CSCS is not about competence…
Published: December 8, 2014
In the past many schemes, CSCS included, have been promoted as ‘Competency’ card schemes i.e. possession of a card automatically signifies the cardholder is competent to carry out a given task or job. Furthermore the industry has been keen to embrace this concept with cursory inspection of the card before individuals are allowed to work on site.
Most cards do not currently record certain information that assists a Supervisor or Manager in determining an individual’s competence, such as physical fitness, work experience and behavioural attributes, yet production of a card is relied upon as proof of competence. This is clearly a dangerous assumption.
Clients often unwittingly reinforce this assumption by requiring their Contractors to demonstrate the workforce is fully ‘carded’. This is often a requirement of Prequalification documents. However through research we know that, while the workforce may be 100% carded, approximately 40% of them carry the wrong card for the job they do. Holding the wrong card makes it difficult for contractors to reliably check site workers’ qualifications and training.
Furthermore, many mandates from company head offices and Health and Safety Directors requiring the whole workforce be carded has resulted in many off site employees being forced to obtain a card. For example we know of head office receptionists who have never set foot on a construction site, being required to sit the Health, Safety and Environment test to obtain a CSCS card. This indicates a complete misunderstanding of the card scheme’s primary purpose.
The move away from a 100% carded workforce to a 100% qualified workforce will result in some individuals turning up to site without a card. These will generally be occasional visitors required to fulfil a certain function, such as restocking vending machines, hanging pictures, delivering furniture, who have no construction related qualifications and do not qualify for a Construction Related Occupation (CRO) card. Cards will not be issued to these individuals in the future and it will be for Supervisors and Managers to assess the risks to the individual and properly induct and escort them where appropriate in order that they can carry out their work safely on site.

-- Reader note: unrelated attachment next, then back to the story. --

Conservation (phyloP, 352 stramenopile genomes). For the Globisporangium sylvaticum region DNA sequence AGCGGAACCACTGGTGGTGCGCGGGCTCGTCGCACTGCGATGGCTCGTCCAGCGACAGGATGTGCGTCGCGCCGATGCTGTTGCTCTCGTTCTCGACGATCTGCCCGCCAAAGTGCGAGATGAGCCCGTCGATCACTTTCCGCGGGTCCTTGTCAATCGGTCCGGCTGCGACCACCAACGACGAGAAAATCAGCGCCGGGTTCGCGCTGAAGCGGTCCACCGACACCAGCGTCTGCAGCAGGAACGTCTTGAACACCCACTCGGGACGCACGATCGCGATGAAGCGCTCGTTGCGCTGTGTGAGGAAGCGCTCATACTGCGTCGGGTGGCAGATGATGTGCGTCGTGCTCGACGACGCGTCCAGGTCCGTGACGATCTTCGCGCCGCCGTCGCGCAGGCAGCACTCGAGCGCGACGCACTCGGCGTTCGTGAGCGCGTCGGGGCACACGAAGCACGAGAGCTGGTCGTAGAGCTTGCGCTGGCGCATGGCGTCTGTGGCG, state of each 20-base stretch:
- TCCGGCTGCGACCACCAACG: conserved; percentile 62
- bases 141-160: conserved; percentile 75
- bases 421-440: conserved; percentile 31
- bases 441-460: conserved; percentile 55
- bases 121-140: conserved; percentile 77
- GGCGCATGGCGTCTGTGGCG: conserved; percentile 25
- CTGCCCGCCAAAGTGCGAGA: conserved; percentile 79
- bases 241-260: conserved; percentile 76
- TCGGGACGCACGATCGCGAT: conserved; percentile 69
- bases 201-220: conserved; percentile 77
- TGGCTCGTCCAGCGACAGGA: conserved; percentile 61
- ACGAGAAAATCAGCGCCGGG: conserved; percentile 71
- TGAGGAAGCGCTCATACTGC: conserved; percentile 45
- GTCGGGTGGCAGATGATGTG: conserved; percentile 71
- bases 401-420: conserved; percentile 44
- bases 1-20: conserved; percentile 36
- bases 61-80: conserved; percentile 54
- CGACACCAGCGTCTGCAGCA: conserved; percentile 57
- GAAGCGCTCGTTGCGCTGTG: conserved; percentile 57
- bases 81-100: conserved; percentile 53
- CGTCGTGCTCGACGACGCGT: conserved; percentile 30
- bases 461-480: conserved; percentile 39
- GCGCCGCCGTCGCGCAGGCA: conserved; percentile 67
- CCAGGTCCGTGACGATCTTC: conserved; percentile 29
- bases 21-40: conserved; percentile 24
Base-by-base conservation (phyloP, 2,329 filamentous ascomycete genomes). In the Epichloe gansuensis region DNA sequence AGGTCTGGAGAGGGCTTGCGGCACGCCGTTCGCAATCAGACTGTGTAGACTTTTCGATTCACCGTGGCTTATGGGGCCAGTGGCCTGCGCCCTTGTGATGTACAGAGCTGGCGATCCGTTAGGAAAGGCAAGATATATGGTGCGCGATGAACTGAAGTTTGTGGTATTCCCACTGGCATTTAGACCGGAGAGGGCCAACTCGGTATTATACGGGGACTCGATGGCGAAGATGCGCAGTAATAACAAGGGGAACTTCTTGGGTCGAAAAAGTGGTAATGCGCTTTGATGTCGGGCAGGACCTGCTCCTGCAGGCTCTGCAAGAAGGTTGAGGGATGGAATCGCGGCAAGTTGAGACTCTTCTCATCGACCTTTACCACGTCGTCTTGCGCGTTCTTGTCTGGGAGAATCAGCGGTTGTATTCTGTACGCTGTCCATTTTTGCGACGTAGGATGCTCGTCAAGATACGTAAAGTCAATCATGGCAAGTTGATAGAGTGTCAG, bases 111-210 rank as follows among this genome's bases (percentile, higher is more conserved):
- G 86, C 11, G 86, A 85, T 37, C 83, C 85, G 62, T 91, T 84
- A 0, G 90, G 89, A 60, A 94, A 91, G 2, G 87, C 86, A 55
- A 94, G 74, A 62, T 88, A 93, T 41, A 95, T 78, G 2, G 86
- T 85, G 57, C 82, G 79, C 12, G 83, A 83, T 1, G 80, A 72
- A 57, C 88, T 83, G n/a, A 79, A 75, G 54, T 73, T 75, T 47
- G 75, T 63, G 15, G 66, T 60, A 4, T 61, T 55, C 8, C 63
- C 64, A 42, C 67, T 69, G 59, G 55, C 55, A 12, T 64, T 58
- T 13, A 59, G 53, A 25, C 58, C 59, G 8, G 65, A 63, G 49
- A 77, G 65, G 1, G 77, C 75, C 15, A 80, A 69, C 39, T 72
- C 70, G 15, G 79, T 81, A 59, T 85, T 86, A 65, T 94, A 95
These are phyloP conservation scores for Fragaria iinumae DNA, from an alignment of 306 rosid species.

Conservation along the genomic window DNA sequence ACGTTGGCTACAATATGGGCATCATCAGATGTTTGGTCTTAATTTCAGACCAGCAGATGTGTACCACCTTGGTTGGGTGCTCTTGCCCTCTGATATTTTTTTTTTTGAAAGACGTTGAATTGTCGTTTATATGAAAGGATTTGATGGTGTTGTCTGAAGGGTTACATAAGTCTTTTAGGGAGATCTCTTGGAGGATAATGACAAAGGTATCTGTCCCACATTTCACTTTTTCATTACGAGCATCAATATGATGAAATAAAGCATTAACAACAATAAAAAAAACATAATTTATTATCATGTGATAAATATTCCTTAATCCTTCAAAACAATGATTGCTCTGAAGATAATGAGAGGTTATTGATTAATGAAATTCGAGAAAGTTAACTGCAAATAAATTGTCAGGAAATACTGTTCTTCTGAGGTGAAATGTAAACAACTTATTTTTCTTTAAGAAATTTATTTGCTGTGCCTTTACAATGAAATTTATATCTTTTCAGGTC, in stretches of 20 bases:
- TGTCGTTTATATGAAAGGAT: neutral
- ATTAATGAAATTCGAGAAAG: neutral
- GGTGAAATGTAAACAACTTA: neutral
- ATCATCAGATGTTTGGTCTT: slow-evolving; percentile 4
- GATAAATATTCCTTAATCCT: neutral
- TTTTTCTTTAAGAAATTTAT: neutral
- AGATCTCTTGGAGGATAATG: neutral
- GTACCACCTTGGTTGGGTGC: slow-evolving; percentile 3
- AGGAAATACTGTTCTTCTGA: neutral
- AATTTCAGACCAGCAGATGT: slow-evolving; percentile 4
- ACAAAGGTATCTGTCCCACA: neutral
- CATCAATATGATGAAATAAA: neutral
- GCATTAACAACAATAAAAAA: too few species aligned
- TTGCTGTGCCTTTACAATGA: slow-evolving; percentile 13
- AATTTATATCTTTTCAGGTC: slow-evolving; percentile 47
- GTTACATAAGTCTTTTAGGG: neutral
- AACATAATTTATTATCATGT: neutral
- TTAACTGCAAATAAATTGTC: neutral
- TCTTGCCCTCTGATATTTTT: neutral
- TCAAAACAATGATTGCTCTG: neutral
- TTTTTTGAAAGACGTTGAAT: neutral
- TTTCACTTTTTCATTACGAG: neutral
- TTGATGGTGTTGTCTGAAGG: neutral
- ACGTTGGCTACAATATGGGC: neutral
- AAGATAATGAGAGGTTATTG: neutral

On this basis card schemes can then be viewed as a valuable tool, issued to those working on construction sites on a regular basis and providing information on the cardholder that, in conjunction with any other knowledge about the person such as work experience, in-house training, behaviour and health, assists the Supervisor or Manager to judge the individual’s competence to carry out their work. For the future we believe the aim of all card schemes should be to expand the information accessed by the card in order to make these judgements easier for the Supervisor or Manager. Such additional information could include all accredited and unaccredited training, such as that given in-house, fitness to work and basic employment history. Using up to date technology embedded in the card can speed up the card checking process and provide access to a greater volume of data.